Mathias Steiner
    April 11, 2017

    Last year the world consumed almost 97 million barrels of oil per day. What if I told you that many more barrels still remain in those same wells? Deep inside the rock, 60 percent and more of a reservoir’s oil remains trapped in capillaries which are sometimes only tens to hundreds of nanometers wide (For comparison: DNA is 2.5 nanometers wide). It’s because of the porous nature of sandstone and shale that oil can settle into sedimentary rock. But really understanding how to get the oil out of these capillaries has been impossible – until now.

    My industrial technology & science team based in Rio de Janeiro published a study in Scientific Reports, Adsorption energy as a metric for wettability at the nanoscale, explaining how the properties of liquid oil molecules behave in completely different and unexpected ways when in contact with a solid, at the nanoscale. Everything the industry knows about how to extract oil, such as calculating the energy it takes for extraction, turns out to be different at the nanoscale.

    Simulating and measuring wettability weirdness

    At attoliters (10-18), a droplet of liquid ceases to look like what we imagine: spherical or teardrop shapes. Instead, our research found that, ultimately, the nanoscale oil droplet looked much more like a flat film against a solid surface. This increased surface area turned out to represent much more “wetting” than had been accounted for in typical macroscopic measurements. And not only was there more surface coverage in these flat nano-droplets than previously thought, the standard simulation tools and techniques did not take into account the increased energy required to extract these oil molecules.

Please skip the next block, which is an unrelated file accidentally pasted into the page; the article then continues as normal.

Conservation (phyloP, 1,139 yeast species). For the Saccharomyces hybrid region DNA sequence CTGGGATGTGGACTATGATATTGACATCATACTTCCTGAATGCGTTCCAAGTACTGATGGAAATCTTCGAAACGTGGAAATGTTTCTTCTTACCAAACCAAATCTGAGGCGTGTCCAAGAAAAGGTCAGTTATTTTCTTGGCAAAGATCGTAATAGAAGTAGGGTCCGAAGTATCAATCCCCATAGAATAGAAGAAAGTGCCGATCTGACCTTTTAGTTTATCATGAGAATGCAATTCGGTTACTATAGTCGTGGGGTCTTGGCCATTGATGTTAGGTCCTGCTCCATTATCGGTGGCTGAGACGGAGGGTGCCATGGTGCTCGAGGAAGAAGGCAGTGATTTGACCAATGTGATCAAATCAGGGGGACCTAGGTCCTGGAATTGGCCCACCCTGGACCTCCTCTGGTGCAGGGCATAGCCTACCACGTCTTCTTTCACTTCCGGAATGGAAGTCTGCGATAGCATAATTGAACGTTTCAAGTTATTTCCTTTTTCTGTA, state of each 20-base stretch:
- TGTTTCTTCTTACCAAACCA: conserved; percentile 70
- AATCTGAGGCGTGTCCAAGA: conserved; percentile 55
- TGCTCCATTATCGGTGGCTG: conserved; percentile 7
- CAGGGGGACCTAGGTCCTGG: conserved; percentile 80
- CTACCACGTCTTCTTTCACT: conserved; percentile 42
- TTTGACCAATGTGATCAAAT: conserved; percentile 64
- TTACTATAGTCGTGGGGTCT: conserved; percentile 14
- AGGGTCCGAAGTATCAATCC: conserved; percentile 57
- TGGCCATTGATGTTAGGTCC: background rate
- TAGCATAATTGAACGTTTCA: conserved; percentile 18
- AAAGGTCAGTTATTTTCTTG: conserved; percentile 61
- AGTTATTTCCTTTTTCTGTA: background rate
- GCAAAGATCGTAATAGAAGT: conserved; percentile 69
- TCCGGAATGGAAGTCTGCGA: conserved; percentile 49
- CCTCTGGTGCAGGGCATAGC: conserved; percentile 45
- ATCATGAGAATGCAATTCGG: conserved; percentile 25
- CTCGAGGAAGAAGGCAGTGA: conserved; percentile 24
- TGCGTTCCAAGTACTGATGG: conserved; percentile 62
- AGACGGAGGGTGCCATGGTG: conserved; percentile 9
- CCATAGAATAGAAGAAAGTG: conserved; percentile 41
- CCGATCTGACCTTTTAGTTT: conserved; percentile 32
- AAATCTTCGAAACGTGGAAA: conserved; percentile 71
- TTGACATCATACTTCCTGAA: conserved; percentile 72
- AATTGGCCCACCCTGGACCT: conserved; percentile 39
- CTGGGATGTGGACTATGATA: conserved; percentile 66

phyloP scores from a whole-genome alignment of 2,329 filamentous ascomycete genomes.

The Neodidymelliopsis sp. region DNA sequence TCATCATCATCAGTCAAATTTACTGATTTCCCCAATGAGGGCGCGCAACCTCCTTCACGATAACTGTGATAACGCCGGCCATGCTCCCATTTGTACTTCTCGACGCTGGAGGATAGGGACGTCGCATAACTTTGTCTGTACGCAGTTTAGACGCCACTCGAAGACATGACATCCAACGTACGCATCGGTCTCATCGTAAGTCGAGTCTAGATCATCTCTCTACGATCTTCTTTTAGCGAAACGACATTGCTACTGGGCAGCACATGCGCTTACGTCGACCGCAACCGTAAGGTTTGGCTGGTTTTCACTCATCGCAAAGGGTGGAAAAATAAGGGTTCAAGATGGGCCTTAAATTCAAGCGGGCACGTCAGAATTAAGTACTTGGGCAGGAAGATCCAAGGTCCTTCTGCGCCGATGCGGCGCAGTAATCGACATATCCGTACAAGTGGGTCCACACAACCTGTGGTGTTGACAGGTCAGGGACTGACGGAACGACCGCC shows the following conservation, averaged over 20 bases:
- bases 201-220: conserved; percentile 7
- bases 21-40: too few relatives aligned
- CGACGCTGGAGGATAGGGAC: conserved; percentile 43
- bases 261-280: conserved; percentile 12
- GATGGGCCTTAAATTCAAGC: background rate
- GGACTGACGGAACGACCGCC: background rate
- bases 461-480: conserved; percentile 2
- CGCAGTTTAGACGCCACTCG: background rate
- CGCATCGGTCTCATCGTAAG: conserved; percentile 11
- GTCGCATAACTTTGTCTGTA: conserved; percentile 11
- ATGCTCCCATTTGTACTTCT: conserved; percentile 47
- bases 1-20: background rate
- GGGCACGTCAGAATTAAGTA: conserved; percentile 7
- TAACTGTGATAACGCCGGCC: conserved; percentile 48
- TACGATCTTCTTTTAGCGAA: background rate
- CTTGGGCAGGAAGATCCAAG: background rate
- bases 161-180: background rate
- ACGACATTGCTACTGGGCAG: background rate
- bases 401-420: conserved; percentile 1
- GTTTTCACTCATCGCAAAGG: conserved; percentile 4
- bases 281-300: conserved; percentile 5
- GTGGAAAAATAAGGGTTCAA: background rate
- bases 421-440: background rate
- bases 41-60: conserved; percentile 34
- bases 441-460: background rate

...


    Unearthing the nano-level shape change led us to develop oil flow simulations that could better-predict oil extraction from a reservoir.

    IBM, though, isn’t an oil and gas company. We don’t have all the data about the materials, core plugs, and specific reservoirs that an oil company would consider its core data. So, to build a computational representation of a reservoir at the nanoscale (video, below), we took rock characterization data from public repositories, such as ETH Zurich’s Rock Physics Network. Then, based on the “reservoir template” made from the geometrical data, we are now able to deploy the nanoscale wetting and flow science that had not been done before.

    ...

    From flow simulations to oil-filtering chips


    Our wettability discovery is an important step to help oil and gas companies to recover more than the industry average of 40 percent of the oil trapped in their reservoirs. The next step is to study the flow of oil in nano-capillaries. To that end, we have developed an integrated chip platform that enables us to experimentally validate and calibrate nanoscale flow for building better flow simulations (read our paper presented at the 2016 Rio Oil & Gas Expo & Conference: Multiscale Science Enables High-Accuracy Simulations Of Enhanced Oil Recovery).

    To do this, we need to scale up: first, we need a physical measurement of a capillary network from a scanning electron microscope, or an x-ray computed tomography. Then, with the pore network’s data, we use an experimentally calibrated flow simulation to determine how much pressure is necessary to pump water, including customized chemicals specifically designed to separate oil from rock, through the nanoscale pore network – and eventually to push out the oil (for which we have a patent: Method and integrated device for analyzing liquid flow and liquid-solid interface interaction).

    Today, the industry relies on incomplete physical models to predict oil recovery at their wells. And it could significantly improve its return on investment with higher-accuracy oil recovery predictions. Our research offers a way to improve prediction models to better-account for the oil confined at the nanoscale, which is of particular importance in non-conventional reservoirs. Accounting for the nanoscale, now, could mean another 1 percent yield in oil recovery. And eventually, with better simulation technology and functional materials, perhaps we can get closer to recover the remaining 59 percent, too.

    Read more about the work we’re doing at our new NanoLab lab in Rio, here.

    https://www.ibm.com/blogs/research/2...-at-nanoscale/